She told me I couldn’t use my cane because I might use it as a weapon. I tried to remain calm and explain to her why I need to use my cane, and how confused I was that a hospital of all places would confiscate mobility aids, but she wasn’t listening, and I began yelling. Two more nurses came to my room to back her up. They stood too close to me, and I did begin to feel violent. My cane was folded when they gave it to me, and I unfolded it and used it immediately.
I remember them telling me to calm down and stop telling, that I was annoying the other patients who had just gone to bed. This made me feel the need to yell louder. “I DON’T CARE IF I’M KEEPING EVERYBODY AWAKE! I WANT THEM TO KNOW THAT THIS IS HAPPENING! IF SOMETHING SIMILAR HAPPENS TO THEM I WANT THEM TO KNOW THAT THEY AREN’T ALONE.” Eventually, my screaming became indecipherable; I mostly wasn’t screaming words anymore, just hopeless noise. I told the nurses that if I wanted to hurt them, I’d use my hands, not my cane. I became belligerent, noisy, triggered. The nurses left me alone to scream at the walls and the floor. They let me keep my cane. I thrashed my cane all over the room, breaking nothing, of course, just scuffing up the cheap black metal of it, watching it crumple and bloom again each time it hit my desk, my chair, my bed, the walls, the floor. I curled up in a ball on the floor and screamed until I slept.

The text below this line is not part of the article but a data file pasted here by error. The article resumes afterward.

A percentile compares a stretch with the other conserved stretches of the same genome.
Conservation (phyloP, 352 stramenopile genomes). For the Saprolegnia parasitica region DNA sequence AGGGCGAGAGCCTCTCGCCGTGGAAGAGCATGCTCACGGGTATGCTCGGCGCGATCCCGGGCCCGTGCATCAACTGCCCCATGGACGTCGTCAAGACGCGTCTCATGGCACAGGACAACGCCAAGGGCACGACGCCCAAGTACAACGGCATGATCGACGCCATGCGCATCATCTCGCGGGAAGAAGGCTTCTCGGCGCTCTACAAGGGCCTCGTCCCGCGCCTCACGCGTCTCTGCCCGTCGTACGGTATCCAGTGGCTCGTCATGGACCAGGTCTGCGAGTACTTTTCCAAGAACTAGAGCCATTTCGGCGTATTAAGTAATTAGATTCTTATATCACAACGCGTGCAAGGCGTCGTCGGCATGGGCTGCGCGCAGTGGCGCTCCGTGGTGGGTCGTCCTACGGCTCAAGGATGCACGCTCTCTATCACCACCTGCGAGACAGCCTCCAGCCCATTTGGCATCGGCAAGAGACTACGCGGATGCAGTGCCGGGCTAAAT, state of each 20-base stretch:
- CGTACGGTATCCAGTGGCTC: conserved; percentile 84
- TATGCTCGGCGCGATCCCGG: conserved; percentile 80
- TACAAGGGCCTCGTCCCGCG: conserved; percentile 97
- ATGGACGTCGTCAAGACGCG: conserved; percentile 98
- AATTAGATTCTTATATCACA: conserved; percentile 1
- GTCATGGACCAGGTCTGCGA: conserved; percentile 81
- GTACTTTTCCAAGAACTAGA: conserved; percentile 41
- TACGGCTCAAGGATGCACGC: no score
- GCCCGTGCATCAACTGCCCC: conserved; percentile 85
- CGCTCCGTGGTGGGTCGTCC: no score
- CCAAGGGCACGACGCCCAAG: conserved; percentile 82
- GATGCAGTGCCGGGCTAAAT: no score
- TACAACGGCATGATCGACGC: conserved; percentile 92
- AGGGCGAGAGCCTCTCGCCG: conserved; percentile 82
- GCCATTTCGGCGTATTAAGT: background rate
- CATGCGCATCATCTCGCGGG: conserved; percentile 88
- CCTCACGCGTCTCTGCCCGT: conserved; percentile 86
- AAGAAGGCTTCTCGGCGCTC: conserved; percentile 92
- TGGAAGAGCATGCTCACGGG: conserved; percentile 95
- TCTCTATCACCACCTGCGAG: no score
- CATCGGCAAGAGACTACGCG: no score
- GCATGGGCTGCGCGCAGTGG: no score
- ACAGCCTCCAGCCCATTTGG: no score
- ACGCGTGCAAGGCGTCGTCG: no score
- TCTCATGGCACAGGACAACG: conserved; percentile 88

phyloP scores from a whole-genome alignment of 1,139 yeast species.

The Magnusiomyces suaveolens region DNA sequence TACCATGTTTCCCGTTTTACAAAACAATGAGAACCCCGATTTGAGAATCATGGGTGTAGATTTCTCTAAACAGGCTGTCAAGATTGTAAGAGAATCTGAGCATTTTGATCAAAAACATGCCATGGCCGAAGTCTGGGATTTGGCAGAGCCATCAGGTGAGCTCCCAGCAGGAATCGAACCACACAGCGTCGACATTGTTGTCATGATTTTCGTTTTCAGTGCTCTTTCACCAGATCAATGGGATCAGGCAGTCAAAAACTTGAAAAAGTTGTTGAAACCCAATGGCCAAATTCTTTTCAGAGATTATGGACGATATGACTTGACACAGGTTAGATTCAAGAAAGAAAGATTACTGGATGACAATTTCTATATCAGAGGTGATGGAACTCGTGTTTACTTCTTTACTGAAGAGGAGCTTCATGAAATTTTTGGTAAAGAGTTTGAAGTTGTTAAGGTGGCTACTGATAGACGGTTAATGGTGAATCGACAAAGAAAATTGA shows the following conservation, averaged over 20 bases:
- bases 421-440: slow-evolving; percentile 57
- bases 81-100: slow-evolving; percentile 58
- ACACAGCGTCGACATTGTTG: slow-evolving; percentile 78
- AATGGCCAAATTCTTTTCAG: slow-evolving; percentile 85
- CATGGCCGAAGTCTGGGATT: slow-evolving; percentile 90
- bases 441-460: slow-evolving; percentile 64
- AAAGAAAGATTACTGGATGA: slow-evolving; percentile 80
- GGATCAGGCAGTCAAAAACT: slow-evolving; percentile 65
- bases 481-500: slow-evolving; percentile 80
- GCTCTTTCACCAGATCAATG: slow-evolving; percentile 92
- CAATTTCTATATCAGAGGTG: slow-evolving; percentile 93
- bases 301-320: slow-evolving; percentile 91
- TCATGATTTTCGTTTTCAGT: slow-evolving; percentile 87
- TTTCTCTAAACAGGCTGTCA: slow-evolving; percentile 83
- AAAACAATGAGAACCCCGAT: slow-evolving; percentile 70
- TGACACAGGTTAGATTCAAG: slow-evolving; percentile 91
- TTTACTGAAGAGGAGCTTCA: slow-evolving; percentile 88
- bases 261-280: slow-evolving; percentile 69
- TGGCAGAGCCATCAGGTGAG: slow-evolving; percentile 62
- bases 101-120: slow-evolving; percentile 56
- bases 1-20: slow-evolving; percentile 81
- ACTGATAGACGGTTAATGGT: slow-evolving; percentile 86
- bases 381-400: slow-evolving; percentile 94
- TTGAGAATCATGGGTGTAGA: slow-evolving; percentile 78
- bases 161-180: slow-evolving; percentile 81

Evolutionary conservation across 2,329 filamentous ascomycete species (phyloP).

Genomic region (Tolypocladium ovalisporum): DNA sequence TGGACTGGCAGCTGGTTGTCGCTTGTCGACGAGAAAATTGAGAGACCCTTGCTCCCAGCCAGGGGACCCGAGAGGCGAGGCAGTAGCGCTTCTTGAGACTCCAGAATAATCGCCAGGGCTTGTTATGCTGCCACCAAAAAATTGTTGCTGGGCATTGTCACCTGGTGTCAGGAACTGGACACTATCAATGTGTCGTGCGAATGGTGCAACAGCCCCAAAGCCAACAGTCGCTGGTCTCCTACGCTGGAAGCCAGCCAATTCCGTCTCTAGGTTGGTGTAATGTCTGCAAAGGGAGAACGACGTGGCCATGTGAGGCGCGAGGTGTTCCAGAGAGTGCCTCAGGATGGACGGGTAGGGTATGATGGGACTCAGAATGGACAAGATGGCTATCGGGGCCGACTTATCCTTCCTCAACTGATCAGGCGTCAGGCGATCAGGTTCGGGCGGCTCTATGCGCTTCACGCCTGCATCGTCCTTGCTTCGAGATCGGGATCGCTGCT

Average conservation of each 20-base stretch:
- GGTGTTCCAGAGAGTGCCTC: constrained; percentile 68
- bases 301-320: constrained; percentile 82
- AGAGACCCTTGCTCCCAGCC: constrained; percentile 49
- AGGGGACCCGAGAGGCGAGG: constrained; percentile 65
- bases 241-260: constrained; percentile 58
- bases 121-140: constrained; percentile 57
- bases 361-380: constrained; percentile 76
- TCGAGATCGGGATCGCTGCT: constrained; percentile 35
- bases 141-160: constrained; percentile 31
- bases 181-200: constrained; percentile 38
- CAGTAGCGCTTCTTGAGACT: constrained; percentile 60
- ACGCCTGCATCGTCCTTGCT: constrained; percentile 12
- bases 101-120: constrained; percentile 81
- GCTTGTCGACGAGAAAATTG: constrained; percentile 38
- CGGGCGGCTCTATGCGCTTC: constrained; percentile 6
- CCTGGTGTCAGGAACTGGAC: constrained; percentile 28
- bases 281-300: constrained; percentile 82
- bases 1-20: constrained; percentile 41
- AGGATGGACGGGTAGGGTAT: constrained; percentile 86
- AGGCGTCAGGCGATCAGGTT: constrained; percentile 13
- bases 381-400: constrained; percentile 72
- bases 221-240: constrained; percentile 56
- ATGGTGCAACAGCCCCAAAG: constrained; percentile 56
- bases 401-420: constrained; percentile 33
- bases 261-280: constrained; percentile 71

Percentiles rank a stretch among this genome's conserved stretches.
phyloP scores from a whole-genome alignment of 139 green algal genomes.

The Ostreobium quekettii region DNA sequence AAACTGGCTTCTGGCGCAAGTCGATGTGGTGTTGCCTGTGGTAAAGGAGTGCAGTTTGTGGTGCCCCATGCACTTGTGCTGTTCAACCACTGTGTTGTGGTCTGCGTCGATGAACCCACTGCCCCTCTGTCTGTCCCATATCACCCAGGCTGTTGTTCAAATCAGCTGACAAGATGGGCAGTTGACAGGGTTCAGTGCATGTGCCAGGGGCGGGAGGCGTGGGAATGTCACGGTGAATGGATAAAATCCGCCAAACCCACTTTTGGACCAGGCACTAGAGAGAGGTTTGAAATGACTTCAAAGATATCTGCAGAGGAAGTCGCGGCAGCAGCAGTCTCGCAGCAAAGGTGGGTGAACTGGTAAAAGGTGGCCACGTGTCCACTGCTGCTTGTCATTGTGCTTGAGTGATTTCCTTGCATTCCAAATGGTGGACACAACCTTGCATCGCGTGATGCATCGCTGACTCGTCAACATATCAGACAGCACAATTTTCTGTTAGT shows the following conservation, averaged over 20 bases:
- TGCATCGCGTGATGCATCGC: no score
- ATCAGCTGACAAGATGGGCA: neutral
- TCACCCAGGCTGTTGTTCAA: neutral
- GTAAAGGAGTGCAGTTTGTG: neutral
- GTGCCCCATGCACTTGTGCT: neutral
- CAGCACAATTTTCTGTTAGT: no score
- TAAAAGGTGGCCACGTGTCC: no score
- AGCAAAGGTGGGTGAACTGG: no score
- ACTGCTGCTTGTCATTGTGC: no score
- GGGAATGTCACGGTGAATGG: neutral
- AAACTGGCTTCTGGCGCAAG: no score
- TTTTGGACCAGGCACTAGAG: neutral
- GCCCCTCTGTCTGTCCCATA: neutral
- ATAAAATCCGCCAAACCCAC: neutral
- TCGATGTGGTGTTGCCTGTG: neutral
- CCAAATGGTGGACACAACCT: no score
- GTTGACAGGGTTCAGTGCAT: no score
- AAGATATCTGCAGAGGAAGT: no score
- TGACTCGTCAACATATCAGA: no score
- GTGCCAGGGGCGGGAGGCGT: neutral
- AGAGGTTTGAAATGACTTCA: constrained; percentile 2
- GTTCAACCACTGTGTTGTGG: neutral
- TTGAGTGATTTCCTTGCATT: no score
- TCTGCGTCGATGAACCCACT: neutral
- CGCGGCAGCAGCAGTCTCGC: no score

Nobody mentioned it the next day, but whenever the nurse who tried to confiscate my cane was back on the ward, she’d refuse to make eye contact with me. I took names to file a report. I found out later that the staff are supposed to offer a walker to anyone who needs a mobility aid, because sometimes people do indeed use their canes as weapons (it sure is tempting!), but since I didn’t have my cane with me when I was admitted (because I was unconscious when I was admitted), they thought I was lying about my disability and didn’t really need it.
I spoke to yet another doctor the day I left and asked her how to get ahold of my file. “Of course!” she said. “You’re perpetually curious!”
P.S.: I have a new zine! Telegram #34 is about trauma. It’s not just about PTSD, but also about finding ways to exist in public with these messes and these stories, harm caused by one’s own communities, chronic pain, loss, getting sober and staying sober for three years, madphobia, in/accessibilities, and the im/possibilities of recovery and healing. Magic and Tarot, too, because they keep me going. It’s not gonna be the most fun read. You’ll probably feel uncomfortable. But maybe you’ll know what I’m talking about and maybe we can get through this together-ish.